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Sacred Heart, Hindsford

Tyldesley Road, Hindsford, Atherton

Part 1: Core data

1.1 Listed grade: II

1.2 Conservation area: No

1.3 Architect: Edmund Kirby

1.4 Date(s): 1869

1.5 Date of visit: 19 October 2007

1.6 Name of report author: Marion Barter

1.7 Name of parish priest and/or contact made on site: Gerald Harris (Building Manager)

1.8 Associated buildings: Presbytery, Club

1.9 Bibliographic references:

Archdiocese of Liverpool Directory 2007

St Mary’s: The History of the Deanery, n.d.

Part 2: Analysis

2.1 Statement of Importance

Stone church constructed in the third quarter of the 19th century, with Early English style Gothic details. The building’s west gable end and spire face the street and make an attractive group with the contemporary Gothic-style stone presbytery. The spacious interior retains some good fittings.

2.2 Historical background

Mass was first recorded as being said in this parish in 1865, in a hay loft behind the Star and Garter inn in Tyldesley.  The present church and the presbytery were built on land given by Lord Lilford, with materials and cartage donated by John Holland, manager of Yew Tree Colliery. The church was consecrated by Bishop Goss in 1869 and was the first in the Diocese to be dedicated to the Sacred Heart. The first priest was Father James Lennon. The school opened in James Street in 1888; the church community grew from Irish immigrant families seeking work in the coal mines. The school was demolished in about 2000. In 1999, a condition survey reported on structural problems, leading to the closure of the church for worship in 2004.

2.3 Setting

The church is within a 19th century former mining area, the urban setting is provided by brick terraced housing. The site of the adjacent former school is now a vacant plot. The garden provides an attractive immediate setting for the church and presbytery.

2.4 Description of the building and its principal fittings and furnishings

The building is fully described in the list description, below.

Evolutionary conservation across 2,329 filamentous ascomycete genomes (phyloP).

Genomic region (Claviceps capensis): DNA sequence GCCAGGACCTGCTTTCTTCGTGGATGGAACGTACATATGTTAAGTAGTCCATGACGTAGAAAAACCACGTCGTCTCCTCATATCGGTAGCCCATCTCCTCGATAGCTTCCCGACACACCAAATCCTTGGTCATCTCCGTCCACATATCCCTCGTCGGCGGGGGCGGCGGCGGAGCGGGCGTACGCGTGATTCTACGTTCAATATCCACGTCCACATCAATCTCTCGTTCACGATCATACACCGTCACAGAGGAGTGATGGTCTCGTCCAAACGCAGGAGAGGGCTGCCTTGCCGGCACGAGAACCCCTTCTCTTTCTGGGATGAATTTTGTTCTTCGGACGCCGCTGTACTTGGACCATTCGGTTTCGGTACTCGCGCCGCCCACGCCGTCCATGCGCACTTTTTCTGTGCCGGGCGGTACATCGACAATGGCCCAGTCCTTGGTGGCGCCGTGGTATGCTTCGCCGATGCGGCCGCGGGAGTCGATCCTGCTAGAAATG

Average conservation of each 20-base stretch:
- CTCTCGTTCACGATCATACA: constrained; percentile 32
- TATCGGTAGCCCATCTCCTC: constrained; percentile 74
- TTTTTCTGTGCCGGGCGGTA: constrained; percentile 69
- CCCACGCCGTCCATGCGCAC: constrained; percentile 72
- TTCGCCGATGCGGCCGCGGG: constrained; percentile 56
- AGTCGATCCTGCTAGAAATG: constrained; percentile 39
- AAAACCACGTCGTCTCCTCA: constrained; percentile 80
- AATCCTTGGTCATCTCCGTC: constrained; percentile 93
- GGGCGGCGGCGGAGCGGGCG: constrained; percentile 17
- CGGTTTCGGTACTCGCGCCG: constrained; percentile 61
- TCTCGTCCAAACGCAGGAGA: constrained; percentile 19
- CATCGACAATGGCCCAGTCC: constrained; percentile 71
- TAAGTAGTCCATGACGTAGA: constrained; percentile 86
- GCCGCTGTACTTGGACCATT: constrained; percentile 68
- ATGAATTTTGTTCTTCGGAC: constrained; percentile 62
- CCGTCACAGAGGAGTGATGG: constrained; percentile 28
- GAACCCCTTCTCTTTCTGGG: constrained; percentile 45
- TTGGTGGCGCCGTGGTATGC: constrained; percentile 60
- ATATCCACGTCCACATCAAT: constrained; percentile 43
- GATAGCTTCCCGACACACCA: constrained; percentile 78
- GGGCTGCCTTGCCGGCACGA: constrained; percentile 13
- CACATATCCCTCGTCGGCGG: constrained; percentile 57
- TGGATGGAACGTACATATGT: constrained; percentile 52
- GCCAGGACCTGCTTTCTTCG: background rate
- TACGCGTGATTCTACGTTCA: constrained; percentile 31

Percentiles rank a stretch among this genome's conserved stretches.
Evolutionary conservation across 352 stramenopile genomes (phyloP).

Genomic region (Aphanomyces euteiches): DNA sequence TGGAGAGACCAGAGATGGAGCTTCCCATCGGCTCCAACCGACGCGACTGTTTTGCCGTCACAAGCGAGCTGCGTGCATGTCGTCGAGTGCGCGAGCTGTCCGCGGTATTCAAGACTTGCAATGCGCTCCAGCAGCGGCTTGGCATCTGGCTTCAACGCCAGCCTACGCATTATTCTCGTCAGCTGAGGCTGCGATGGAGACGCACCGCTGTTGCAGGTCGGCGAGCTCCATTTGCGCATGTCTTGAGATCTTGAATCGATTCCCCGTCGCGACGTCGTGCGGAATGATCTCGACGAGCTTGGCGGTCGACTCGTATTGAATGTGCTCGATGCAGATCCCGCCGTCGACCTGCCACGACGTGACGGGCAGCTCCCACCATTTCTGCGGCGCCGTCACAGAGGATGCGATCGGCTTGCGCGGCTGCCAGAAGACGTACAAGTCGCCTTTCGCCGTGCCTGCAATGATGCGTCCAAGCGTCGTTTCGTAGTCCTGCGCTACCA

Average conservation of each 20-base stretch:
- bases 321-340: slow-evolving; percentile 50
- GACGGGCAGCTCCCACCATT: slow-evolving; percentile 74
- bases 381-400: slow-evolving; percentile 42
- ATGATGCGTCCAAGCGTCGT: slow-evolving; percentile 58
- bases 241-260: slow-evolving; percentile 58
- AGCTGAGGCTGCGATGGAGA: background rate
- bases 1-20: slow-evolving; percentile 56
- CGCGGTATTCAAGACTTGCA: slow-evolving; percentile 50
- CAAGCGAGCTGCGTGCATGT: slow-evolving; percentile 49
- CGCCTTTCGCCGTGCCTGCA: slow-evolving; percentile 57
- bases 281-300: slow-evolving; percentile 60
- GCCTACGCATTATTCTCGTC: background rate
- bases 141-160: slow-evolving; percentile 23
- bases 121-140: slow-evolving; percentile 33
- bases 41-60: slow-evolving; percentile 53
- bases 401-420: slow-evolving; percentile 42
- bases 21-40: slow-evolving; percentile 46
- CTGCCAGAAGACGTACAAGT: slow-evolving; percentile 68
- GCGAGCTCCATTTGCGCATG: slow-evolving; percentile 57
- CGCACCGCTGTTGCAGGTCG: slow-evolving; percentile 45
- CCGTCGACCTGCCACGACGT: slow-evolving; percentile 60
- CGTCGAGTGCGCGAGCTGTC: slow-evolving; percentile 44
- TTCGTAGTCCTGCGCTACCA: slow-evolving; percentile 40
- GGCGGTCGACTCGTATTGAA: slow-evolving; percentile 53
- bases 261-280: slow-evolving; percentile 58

The church opened in 1869, not 1875 as stated in the list description, and the architect was Edmund Kirby.

2.5 The church and the parish today

The church was closed for worship in 2004, but the parish committee continues to maintain the garden and there is a vocal local campaign to repair and re-open the building. This is likely to continue until a decision is made on the future of the buildings. The parish currently worships at St Richard’s, Atherton. The club is still active and generates funds for the parish committee.

2.6 Listed status

The church was listed in 2001 and merits its grade II listing. The presbytery is contemporary to the church, and should be considered as being covered by the listing as it is attached to the church and is a curtilage building.  The schools and school house referred to in the list description are no longer extant.

Part 3: Issues of maintenance and future development

3.1 Condition: In 1999 a report found evidence of subsidence and movement in the church structure. This led directly to closure in 2004. Since then, the vacant church and presbytery buildings have been maintained and kept secure by the Archdiocese. The buildings suffer from vandalism, and recent temporary repairs include installing polycarbonate sheeting to replace broken church windows. The cost of repairs needed to address the building’s defects is not known, but there may be scope to seek grant assistance from the Listed Places of Worship grant scheme.

3.2 Potential for change

· Extent to which the building is amenable or vulnerable to change